• Weep Holes – Where Tears Come From?

    10 Aug, 2016 | 4,398 views

    Have you ever looked at an external wall on a property and noticed that around the perimeter of the property, just above the ground and or above the windows and doors, there are little holes in the walls at regular intervals? No need to weep if they are there – these are weep holes! If they’re not there, you may need to weep!

    Houspect WA Building Inspectors will call out the lack of weep holes in our Pre-Purchase Building Inspections Reports and/or our Houspect Construction Reports as a significant building defect – but not a structural defect!

    What Are Weep Holes?

    A weep hole is a small opening that allows ventilation and water to drain from a wall cavity. The Australian Building Code states: “Australian Standards 3700 – 2011 Section 4.7.2: Weep holes shall be provided wherever it is necessary to drain moisture from or through masonry construction. Where flashings are incorporated in the masonry, weepholes shall be provided in the masonry course immediately above the flashing, at centers not exceeding 1200mm.”

    What Do They Look Like?

    Grey Brick Brick Weep HolesWeep Holes

    What Do They Do?

    Weepholes do two very important things.

    1. Ventilation -– Without ventilation of the internal wall cavity, mildew, dry rot and damp reduce the life of the internal walls and other building materials within the cavity.
    2. Drainage – Water that enters the wall cavity due to capillary action, condensation, damage, or accidental flooding needs to escape somewhere.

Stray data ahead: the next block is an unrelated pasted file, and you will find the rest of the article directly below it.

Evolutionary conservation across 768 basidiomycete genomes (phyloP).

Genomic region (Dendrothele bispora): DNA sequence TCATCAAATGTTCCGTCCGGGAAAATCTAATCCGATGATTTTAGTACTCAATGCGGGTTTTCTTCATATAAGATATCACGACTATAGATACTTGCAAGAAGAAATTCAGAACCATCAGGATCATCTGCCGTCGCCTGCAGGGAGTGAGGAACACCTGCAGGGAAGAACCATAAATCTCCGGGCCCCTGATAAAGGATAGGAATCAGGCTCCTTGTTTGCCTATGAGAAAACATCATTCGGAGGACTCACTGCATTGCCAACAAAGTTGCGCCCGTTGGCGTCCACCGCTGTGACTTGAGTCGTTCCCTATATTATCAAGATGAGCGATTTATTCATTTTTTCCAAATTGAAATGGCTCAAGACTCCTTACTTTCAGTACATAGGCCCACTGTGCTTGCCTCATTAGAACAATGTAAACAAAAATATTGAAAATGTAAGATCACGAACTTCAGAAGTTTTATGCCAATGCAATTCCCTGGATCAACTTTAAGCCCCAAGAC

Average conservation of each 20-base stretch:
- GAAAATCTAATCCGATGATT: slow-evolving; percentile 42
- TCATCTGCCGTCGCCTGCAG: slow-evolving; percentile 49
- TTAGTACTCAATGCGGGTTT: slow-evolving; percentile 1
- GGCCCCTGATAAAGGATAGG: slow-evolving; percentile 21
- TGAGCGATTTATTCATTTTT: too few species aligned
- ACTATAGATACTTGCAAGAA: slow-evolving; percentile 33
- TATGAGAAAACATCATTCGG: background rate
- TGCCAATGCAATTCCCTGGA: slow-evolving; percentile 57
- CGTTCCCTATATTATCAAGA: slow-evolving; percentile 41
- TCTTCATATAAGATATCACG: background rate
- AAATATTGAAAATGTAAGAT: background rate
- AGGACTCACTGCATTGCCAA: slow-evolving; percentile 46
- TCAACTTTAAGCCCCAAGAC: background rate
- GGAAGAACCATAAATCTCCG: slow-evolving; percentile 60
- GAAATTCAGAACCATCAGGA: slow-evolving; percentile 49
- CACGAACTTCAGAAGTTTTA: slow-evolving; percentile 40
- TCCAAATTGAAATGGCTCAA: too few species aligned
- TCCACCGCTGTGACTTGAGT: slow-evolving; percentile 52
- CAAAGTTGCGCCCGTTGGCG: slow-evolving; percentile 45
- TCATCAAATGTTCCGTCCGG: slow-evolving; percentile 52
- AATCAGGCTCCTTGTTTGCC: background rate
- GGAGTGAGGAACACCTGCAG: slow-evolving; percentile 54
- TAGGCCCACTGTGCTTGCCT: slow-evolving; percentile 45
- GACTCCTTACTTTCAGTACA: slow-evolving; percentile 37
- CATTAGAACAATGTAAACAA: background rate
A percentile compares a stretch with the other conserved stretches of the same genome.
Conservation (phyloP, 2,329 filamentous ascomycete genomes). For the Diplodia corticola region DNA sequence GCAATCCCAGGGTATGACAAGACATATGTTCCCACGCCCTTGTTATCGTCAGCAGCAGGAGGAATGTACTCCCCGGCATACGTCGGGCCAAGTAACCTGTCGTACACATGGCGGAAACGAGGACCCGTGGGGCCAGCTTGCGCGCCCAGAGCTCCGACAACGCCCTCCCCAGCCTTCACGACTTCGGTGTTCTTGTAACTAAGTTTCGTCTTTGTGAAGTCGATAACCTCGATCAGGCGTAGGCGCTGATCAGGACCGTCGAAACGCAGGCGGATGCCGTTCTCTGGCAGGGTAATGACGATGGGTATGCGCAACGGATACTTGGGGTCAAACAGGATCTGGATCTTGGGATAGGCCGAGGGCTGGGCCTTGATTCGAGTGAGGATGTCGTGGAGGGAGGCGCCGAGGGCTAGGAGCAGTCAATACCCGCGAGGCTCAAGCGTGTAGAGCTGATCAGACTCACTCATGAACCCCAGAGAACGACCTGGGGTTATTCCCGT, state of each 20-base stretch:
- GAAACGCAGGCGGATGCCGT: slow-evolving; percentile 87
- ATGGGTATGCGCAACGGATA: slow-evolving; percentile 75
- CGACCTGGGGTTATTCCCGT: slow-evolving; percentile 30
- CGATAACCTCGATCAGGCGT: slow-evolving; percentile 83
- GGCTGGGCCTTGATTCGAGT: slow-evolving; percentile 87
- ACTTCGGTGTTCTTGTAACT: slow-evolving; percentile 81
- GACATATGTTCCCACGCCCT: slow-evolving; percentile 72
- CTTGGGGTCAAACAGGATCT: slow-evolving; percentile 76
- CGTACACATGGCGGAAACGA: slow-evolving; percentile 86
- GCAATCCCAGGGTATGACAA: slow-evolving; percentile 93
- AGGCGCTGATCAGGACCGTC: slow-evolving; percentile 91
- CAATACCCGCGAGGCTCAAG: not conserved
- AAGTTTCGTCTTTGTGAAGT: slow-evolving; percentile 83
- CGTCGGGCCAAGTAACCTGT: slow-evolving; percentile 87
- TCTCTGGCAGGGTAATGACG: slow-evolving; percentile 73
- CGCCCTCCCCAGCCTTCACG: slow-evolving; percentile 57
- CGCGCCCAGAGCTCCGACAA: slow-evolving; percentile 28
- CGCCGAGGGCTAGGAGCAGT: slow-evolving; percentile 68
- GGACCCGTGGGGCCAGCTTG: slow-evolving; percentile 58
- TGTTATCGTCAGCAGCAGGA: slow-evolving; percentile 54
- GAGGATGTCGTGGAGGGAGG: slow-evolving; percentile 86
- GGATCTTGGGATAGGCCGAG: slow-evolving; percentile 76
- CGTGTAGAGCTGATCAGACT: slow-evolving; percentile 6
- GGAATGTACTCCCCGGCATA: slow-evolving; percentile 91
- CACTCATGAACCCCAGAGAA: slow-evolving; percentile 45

But Why?

    Brick is not a waterproof covering for a property. In contrast, because brick (and stone) is a porous material it actually behaves much like a sponge. During a rain event, the masonry wall absorbs water and stores it. As indicated above, the weep hole is designed to facilitate ventilation and drainage.

    Are Weep Holes in Every Property?

    Yes – and no. Yes, they are supposed to be there, but no they are often not. Sometimes builders forget to put them in the walls. Sometimes builders and property owners don’t want them in the walls. Given the recent trend in WA and Australia towards the construction of rendered and texture coated houses some builders and owners prefer the uninterrupted finish as opposed to a finish with multiple weep holes.  Although a great temptation exists to ignore the requirement of weep holes, it is still critical to have weep holes incorporated in your property otherwise you run the risk associated with the issues identified above. Also, that the property will no longer be compliant with the Building Code of Australia.

    Are There No Issues with Weep Holes?

    Weep holes need to be visible at all times to prevent the entry of insects. Property owners should be careful not to place any obstructions such as foliage, mulch, stones, timbers or stored goods up against or close to weep holes. Trim back foliage regularly and keep dirt, mulch, stones, paths and timbers at least 75mm below a weep hole. Inspections of all weep holes should be undertaken on a regular basis, checking for blockages or any signs of pest or termite entry. Signs of termite activity may appear as termite mud, tracking in to the weep hole.

    If you find signs of termite activity, contact Houspect WA for further help in regards to the treatment of termite issues.

    What! No Weep Holes?

    Brick Exterior Stucco

    Australian Standards 3700-2011 Section 4.7.2 Weepholes

    Weepholes shall be provided wherever it is necessary to drain moisture from or through masonry construction. Where flashings are incorporated in the masonry, weepholes shall be provided in the masonry course immediately above the flashing, at centres not exceeding 1200 mm. In the pictures above, weep holes are not visible above the windows. Weepholes are required for any window wider than 1m where there is no overhang or the roof overhang is not three times the distance between the top of the window and the bottom of the roof.